Variable annuity

A variable annuity is structured to be a retirement annuity, into which is integrated several additional features. The annuity usually offers a death benefit, under which the beneficiary of the investor is paid a certain amount (usually the greater of the amount thus far accumulated in the account or a guaranteed minimum) if the investor dies prematurely. Also, any investment income earned under the annuity plan is tax deferred until such time as the investor is paid (presumably at a much later date). The investment vehicle underlying the variable annuity is packaged with an insurance contract that is activated if there is a loss in capital, thereby protecting some or all of the investor's investment.

Variable annuities are offered by insurance companies under an arrangement where an investor, who is planning for retirement, invests either a lump sump or a series of invested amounts with the insurer, who then invests the money and agrees to provide a variable annuity to the investor in exchange.

A variable annuity can be structured in many ways, such as:

  • There is a guaranteed minimum payment, with a variable additional amount that is based on the return from the underlying investment pool.
  • There is no guaranteed payment, with the entire amount of the payment being derived from the return on an underlying investment pool.
  • The investor has the option of being paid in an annuity format over a fixed period of time, or of withdrawing variable amounts at variable intervals (or all at once).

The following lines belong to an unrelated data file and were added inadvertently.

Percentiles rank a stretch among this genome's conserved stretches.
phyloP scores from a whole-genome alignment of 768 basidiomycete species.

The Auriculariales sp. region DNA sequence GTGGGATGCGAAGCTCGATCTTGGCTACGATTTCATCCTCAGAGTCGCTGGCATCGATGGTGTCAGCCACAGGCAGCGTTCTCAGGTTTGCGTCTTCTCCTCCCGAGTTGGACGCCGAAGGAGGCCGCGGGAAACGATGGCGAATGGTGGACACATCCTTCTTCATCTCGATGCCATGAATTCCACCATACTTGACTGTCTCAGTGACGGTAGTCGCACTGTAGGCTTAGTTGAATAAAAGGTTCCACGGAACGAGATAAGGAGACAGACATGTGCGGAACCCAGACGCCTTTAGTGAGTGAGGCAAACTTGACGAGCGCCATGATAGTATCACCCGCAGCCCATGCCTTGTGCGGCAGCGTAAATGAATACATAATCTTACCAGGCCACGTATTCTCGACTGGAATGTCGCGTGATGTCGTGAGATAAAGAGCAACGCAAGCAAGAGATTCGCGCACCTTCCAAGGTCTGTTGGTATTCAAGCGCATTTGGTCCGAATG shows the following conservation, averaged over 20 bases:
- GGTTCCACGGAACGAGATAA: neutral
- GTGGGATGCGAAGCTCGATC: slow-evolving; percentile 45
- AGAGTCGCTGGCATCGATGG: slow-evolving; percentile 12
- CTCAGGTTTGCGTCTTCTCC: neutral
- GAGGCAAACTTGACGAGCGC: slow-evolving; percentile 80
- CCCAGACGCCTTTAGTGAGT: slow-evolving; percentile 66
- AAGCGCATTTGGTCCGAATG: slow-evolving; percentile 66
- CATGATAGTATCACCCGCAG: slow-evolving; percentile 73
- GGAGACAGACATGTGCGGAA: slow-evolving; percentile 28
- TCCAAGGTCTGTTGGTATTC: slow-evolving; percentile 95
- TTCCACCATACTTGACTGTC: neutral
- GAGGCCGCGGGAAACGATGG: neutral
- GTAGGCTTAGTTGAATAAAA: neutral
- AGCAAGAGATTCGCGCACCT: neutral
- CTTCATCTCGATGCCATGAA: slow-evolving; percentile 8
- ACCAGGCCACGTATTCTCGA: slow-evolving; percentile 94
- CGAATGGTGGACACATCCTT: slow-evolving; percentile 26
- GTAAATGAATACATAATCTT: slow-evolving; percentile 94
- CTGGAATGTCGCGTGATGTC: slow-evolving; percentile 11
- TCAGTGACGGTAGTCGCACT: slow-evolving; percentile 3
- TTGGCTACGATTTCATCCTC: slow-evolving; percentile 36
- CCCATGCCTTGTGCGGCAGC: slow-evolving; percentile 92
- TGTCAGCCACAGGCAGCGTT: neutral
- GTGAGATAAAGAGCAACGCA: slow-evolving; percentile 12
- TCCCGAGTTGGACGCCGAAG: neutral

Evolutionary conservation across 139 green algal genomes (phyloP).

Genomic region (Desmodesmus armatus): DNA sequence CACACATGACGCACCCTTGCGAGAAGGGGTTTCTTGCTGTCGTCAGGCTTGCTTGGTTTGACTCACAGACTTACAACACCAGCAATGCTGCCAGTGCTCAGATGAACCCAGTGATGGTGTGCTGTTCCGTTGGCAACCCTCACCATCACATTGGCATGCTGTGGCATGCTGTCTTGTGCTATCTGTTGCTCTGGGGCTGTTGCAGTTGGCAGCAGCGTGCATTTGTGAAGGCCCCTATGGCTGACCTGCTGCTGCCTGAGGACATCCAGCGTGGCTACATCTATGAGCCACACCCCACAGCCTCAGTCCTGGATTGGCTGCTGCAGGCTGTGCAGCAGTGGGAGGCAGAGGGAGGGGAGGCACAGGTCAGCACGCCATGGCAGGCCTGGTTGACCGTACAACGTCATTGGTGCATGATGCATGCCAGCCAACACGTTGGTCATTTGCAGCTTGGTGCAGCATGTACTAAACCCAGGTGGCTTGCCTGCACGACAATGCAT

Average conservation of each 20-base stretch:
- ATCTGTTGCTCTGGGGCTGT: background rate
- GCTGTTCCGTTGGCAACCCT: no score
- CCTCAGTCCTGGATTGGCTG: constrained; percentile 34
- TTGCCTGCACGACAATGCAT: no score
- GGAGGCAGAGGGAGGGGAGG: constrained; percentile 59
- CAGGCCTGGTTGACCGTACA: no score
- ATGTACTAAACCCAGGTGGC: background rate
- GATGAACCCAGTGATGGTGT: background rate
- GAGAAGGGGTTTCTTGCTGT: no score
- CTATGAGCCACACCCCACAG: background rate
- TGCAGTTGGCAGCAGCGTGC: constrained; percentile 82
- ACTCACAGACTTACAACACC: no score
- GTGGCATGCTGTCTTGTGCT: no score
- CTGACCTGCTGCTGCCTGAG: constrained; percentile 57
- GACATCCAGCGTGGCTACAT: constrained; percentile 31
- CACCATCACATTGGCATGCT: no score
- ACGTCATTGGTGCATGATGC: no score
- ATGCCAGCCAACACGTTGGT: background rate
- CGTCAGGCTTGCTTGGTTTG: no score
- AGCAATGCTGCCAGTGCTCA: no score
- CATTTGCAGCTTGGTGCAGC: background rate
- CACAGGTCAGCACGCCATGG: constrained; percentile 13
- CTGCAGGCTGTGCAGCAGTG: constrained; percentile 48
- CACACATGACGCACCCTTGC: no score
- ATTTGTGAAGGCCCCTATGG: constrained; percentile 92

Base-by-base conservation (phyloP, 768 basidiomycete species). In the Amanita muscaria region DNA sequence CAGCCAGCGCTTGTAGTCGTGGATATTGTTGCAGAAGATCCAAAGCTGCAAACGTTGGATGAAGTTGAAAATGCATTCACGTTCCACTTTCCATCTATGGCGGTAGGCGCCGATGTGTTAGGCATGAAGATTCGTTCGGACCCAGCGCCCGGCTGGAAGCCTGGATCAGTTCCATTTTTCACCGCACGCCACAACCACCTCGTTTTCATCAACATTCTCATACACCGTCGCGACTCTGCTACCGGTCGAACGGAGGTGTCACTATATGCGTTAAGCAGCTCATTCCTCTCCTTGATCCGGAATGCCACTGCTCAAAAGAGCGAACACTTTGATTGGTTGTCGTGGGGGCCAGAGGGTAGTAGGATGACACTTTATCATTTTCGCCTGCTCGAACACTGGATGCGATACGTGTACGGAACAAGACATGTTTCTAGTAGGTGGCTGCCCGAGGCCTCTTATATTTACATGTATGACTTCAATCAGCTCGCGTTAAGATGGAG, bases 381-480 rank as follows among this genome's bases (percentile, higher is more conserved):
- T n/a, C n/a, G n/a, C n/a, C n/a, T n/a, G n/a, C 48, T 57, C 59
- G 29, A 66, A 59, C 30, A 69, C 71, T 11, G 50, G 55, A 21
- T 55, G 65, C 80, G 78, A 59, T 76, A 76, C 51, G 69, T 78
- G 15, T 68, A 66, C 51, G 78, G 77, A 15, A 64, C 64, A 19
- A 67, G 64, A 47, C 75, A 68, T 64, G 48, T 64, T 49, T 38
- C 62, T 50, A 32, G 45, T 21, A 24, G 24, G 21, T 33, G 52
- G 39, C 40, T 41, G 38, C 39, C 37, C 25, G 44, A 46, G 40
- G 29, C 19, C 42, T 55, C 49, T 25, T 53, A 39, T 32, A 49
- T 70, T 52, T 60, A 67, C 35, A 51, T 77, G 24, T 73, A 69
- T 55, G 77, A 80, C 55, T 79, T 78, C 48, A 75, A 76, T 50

• The investor can choose the payout period, such as larger payments over a short period, or smaller payments over a longer period.

Variable annuities are generally not recommended, for three reasons:

  • Fees. This type of annuity is overloaded with both commission fees and ongoing account administration charges, which severely offset any investment gains. Further, each additional benefit built into the plan, such as the death benefit, is based on an integrated insurance plan that you are also paying for.
  • Termination. There are large termination fees that effectively lock up funds for a minimum of five years. You can still terminate the arrangement before that time, but only by paying a charge that can exceed 6% of the invested amount.
  • Taxes. Gains on a variable annuity are taxed at the ordinary income tax rate, which is higher than the long-term capital gains rate.

Because of the preceding issues, it is almost always more cost-effective to maximize your investment in a 401(k) pension plan and an IRA before placing any funds in a variable annuity.

Related Courses

Financial Analysis